The neutral principles which Scott Brister asked the court to apply were not the Constitution and canons of ECUSA, but the provisions of Texas corporate law which determine the effect to be given to bylaws, and how trustees are elected -- and how they decide to hire attorneys and file a lawsuit. Those are definitely not ecclesiastical questions, and I hope the Second Appeals Court agrees.

  8. I'm assuming the Justices have read each document provided by each group as well as friend of the court briefs, C&C of TEC and C&C of DioFTW and will ask themselves several questions, like - where does it say once you are in, you are in for life (as in a Diocese); they will see the true rules on how a Bishop is elected, etc. They will hopefully also see in plain black and white the property in FTW belongs to the Diocese. One might think that "Ikers" lawyers would simply present standard documents and say - "it's all here in black and white".

  9. A.S. - can you clarify - suppose the court grants the Rule 12 request by Ikers' team. From what I've read, and I've read every one of the docs (I'm beginning to understand this whole mess) if Rule 12 is granted, the TEC lawyers must show who hired them and if that organization had the authority. Or, does Rule 12 in itself say "you are not authorized to bring suit"? If so, what does the TEC diocese do now? Do they present themselves as a new Diocese as of 2009 (same with Corporation Dio FTW)? Or, do they simply let 815/TEC sue Iker? What is the ultimate purpose of Iker's team requesting a Rule 12 ruling? I can't imagine the TEC Diocese reforming as a 2009 entity and suing a 1983 entity, but, we all know how TEC/Shori operate.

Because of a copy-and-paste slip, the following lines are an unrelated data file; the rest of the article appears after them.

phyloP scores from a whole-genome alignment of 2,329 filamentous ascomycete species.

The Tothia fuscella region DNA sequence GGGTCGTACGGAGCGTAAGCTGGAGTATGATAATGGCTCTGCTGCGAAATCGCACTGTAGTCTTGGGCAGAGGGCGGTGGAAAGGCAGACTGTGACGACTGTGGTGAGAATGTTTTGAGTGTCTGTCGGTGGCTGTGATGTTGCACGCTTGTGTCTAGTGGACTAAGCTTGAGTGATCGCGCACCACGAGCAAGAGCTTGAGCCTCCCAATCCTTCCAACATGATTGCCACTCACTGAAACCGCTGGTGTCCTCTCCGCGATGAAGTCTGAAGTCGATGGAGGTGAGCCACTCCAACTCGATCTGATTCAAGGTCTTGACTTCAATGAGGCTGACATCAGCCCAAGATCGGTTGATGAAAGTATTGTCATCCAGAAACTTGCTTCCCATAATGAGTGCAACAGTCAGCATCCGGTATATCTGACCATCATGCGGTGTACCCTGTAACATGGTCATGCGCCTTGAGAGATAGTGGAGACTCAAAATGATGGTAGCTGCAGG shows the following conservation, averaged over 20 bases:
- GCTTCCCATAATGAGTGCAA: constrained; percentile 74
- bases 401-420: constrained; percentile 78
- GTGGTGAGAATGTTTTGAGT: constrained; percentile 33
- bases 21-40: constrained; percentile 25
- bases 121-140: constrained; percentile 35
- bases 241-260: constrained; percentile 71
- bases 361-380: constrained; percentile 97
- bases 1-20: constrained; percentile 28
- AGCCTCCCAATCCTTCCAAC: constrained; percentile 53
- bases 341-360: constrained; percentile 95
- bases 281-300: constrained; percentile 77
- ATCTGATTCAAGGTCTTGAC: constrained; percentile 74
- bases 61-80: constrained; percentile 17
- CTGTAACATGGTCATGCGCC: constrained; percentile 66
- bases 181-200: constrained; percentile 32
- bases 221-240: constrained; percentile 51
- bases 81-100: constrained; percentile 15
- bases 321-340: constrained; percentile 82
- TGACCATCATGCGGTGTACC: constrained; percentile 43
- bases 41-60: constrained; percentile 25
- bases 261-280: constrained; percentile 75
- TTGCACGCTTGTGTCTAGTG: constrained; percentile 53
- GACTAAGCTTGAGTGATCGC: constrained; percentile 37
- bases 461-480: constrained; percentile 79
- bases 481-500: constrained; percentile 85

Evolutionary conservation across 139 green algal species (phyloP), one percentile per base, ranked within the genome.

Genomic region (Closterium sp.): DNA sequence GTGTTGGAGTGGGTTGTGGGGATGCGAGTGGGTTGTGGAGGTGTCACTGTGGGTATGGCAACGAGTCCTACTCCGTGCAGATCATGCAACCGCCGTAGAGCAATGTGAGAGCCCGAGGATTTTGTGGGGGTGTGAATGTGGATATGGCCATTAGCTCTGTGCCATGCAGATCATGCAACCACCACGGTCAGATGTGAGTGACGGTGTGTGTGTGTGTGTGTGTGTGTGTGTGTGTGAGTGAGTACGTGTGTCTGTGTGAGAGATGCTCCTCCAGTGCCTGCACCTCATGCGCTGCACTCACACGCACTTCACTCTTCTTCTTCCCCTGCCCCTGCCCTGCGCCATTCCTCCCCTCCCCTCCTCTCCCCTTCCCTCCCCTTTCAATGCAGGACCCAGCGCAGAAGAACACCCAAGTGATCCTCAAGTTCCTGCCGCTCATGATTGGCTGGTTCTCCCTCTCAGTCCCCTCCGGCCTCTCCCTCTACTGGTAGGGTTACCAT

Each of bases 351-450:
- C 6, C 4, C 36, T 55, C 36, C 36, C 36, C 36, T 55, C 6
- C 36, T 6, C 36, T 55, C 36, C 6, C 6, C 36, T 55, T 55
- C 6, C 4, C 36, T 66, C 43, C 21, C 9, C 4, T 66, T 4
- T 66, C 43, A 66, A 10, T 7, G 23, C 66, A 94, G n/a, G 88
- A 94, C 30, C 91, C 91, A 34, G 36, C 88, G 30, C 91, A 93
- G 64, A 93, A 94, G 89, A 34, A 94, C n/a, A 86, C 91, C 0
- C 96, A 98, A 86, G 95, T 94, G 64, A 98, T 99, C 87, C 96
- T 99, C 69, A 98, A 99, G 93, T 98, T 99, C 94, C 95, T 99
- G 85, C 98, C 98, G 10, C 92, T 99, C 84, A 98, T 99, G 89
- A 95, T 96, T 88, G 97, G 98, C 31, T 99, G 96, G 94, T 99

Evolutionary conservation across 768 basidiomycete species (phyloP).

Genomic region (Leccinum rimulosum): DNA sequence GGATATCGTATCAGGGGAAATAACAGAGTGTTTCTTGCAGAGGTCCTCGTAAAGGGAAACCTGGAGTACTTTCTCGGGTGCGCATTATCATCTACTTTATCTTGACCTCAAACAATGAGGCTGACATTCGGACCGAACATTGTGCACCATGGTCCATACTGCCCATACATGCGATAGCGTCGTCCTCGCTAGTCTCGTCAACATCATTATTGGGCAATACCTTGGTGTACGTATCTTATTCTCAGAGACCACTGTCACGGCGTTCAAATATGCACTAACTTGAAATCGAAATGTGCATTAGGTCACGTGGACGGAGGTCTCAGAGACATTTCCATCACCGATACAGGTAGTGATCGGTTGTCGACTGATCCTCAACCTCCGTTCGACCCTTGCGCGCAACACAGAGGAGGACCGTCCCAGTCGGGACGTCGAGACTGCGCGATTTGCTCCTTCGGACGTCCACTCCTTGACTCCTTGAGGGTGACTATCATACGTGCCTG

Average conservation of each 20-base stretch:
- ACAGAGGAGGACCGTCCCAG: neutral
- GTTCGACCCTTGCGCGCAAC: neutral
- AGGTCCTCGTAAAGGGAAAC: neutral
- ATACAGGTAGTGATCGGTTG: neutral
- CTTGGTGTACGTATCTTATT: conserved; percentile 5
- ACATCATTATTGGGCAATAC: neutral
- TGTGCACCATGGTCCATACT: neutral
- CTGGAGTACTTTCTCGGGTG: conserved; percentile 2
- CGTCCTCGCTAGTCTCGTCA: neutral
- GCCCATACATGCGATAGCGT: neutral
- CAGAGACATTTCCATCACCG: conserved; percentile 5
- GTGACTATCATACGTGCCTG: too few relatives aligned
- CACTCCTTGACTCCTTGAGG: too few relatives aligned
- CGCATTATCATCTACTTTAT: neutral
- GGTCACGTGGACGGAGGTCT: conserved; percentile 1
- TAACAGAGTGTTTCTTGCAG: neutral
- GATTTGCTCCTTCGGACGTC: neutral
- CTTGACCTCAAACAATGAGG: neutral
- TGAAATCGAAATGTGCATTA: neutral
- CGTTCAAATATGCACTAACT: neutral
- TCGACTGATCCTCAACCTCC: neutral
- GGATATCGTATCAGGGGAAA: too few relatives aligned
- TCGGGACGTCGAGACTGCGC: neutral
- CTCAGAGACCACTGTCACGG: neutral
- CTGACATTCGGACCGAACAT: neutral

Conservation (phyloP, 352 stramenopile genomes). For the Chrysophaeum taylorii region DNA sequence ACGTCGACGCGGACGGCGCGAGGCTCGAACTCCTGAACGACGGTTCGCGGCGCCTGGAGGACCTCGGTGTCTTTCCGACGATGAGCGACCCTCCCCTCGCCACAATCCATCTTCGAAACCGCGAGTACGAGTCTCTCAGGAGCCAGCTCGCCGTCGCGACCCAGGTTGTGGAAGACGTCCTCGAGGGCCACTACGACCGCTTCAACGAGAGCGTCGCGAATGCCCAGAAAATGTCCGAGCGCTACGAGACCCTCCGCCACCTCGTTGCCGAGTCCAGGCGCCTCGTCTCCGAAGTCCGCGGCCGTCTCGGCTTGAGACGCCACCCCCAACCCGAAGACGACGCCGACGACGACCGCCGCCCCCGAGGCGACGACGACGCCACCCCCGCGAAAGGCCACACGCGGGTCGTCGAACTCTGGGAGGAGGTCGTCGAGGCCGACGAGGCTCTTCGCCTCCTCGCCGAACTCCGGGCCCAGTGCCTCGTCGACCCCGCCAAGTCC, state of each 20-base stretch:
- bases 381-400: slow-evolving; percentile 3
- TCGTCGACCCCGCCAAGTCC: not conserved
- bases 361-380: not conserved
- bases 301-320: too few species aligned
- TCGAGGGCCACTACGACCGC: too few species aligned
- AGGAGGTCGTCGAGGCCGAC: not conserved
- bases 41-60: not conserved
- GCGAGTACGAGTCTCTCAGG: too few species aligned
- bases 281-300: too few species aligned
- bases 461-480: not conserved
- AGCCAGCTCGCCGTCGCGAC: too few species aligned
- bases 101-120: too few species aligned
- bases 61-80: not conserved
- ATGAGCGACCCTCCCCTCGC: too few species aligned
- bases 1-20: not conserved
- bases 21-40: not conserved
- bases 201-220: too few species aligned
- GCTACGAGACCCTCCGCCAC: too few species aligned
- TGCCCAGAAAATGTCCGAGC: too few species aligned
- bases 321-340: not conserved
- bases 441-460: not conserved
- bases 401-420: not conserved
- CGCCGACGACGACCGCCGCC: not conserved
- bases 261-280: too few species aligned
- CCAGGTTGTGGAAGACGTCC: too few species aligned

10. DavidJ, your question really requires more than the space of a comment to answer. Let me see if I can reduce it to essentials:

    If the appellate court grants the writ sought by Bishop Iker and his corporate trustees, the effect will be to tell the Ft. Worth trial court to grant the Rule 12 motion in its entirety. (It previously granted it only in part, by ruling that the ECUSA/Bishop Gulick plaintiffs could not hold themselves out as being the same entity as the Corporation and Diocese with Bishop Iker at their head, but said they could continue as plaintiffs until the court addressed the merits of the case on the pending motion for summary judgment.) Granting the motion in its entirety will say to the plaintiffs: "You have not shown that you were authorized to bring this lawsuit in the name of the Diocese and the Corporation formed in 1983. Your pleadings are hereby stricken, and this action is dismissed."

    So if that is the ruling, the plaintiffs will have to start over and file a new complaint. This time they will have to say who they really are: a new Texas corporation and a new Texas unincorporated association organized for the first time in 2009. But then their ability to maintain their lawsuit will depend on their ability to show that they are a legitimate diocese (and related corporation) which is a member of ECUSA. And that is where they will be unable to prove that fact.

    For if the new diocese was organized only in 2009, when did General Convention admit it as a diocese? There was no such resolution passed at GC 2009, and they would now have to wait until GC 2012 to be able to claim they were a legitimate diocese of ECUSA (and that is only if GC does everything right, as I explained in this earlier post). So if the Court of Appeals grants Bishop Iker's writ, the "diocese" of Fort Worth, and Bishops Gulick and Ohl, are out on their ear until at least 2012.